In some of the most forceful parts of his speech, the president renewed his vow to demolish the Islamic State terror organization and to crack down on violent crime in the U.S. He also sounded support for law enforcement officers.

"We must build bridges of cooperation and trust, not drive the wedge of disunity and division," Trump said on the need to work with police officers.

On terrorism, he again invoked the 2015 mass shooting in San Bernardino. "Our obligation is to serve, protect, and defend the citizens of the United States. We are also taking strong measures to protect our nation from radical Islamic terrorism," the president said.

"It's just inaccurate and wrong to use San Bernardino as justification for any of the policies that he's rolled out," said Rep. Pete Aguilar (D-Redlands).


Times columnists Doyle McManus and Cathleen Decker took a close look at the big speech and offered their own key takeaways.


For McManus, the speech masked the real trouble Trump's agenda already faces on Capitol Hill. And Decker writes that there was a noticeable shift in tone, but not much of a road map for Republicans eager for Trump to lead.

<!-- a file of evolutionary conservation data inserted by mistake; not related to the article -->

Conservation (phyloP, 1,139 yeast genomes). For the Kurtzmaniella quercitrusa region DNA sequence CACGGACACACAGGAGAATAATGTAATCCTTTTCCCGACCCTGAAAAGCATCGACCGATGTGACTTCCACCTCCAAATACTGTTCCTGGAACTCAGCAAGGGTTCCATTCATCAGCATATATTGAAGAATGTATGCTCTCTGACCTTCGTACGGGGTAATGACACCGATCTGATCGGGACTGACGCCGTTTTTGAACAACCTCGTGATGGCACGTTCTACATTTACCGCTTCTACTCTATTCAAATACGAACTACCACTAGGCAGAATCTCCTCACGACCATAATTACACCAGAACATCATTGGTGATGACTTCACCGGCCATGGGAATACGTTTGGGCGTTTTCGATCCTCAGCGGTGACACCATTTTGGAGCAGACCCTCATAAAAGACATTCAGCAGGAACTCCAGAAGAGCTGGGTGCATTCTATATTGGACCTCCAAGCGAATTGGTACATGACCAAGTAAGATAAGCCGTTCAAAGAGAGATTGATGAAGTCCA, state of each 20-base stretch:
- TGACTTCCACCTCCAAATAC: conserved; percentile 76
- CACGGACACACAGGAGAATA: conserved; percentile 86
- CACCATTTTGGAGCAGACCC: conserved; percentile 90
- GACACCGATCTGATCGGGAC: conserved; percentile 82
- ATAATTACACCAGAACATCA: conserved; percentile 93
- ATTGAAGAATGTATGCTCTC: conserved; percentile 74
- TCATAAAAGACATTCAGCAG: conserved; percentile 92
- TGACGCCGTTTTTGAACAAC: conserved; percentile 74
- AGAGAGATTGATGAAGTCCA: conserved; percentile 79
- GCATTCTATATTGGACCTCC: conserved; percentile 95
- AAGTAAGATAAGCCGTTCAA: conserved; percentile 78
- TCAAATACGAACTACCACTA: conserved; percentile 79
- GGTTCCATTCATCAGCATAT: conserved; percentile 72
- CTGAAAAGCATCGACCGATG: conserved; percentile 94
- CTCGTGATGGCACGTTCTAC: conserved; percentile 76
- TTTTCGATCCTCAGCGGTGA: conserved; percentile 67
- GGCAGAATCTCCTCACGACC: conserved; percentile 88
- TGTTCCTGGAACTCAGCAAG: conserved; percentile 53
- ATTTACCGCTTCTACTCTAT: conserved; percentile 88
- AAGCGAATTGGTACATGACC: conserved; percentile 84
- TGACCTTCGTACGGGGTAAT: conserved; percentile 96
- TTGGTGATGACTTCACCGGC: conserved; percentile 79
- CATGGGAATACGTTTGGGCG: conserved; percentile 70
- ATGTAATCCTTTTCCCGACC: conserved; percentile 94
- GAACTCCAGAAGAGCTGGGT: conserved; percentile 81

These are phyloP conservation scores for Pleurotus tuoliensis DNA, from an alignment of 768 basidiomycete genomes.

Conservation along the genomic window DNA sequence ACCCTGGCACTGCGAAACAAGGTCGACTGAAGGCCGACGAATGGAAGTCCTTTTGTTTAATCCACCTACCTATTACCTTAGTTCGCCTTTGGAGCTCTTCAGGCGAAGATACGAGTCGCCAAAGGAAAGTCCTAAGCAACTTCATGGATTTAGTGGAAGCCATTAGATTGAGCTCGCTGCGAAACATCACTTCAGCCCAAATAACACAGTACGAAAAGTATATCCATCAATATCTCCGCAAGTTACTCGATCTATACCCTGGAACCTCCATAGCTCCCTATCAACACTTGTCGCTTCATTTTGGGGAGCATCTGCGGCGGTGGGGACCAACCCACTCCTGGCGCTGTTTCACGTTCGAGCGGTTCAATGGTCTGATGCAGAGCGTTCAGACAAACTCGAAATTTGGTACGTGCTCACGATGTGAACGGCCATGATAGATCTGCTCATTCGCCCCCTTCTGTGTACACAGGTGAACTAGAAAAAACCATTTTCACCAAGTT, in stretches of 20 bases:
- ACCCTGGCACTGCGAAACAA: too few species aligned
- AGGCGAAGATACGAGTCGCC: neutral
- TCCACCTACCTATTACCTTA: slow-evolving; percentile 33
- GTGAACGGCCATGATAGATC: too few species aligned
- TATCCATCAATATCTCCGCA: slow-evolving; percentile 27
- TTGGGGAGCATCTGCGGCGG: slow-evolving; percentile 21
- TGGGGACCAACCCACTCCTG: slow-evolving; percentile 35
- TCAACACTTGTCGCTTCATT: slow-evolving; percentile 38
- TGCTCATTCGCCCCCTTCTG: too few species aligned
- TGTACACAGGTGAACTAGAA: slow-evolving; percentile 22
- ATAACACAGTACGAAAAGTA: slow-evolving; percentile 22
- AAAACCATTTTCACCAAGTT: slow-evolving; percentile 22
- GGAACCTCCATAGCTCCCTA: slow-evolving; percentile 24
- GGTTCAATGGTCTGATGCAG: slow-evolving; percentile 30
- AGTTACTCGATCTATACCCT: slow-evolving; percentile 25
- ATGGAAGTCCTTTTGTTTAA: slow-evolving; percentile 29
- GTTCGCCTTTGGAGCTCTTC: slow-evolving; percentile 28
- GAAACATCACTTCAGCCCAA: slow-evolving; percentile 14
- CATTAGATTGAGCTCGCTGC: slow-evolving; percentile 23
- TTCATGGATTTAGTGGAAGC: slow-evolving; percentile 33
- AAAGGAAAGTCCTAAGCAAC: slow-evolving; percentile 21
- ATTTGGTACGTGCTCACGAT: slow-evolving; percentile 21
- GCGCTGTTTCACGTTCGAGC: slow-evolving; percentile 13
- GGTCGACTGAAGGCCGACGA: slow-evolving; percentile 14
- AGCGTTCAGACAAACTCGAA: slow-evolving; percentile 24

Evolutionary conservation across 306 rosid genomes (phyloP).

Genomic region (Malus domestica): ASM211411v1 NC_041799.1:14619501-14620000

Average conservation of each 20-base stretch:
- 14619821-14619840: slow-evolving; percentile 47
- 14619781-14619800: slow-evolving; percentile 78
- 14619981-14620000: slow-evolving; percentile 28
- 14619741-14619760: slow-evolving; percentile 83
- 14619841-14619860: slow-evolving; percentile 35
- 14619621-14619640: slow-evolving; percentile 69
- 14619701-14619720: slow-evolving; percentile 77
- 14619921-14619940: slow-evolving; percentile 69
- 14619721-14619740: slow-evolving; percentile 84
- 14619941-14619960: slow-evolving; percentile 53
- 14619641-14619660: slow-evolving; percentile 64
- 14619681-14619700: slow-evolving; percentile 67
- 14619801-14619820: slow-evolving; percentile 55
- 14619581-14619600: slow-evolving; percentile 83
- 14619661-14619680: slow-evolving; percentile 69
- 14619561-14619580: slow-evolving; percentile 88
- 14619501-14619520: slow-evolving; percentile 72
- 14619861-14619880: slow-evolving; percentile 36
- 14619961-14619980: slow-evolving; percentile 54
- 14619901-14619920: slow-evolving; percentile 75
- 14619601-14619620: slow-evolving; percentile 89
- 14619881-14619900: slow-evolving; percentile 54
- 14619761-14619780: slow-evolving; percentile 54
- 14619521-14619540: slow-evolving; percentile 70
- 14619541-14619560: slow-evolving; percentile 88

Our Times team has extensive coverage of the president's big speech, from an annotated transcript to answers to a few remaining questions.

Did the emotional moment for a fallen Navy SEAL offer any pause in the tough questions about the failed mission? Why were Democratic women wearing white? Did Trump's condemnation of threats against Jews ease the anger of those who believe he hasn't said enough? What kinds of early reactions did the speech get among legislators in Sacramento and statewide elected officials?

And full coverage, as always, will keep coming in at our Essential Washington news feed.


Meantime, the president continues his march toward reversing course on a number of significant actions taken by President Barack Obama. On Tuesday, it was what's known as the Waters of the United States rule.

Trump ordered the U.S. Environmental Protection Agency to begin undoing the regulation, invoking the idea that the effort was a jobs killer.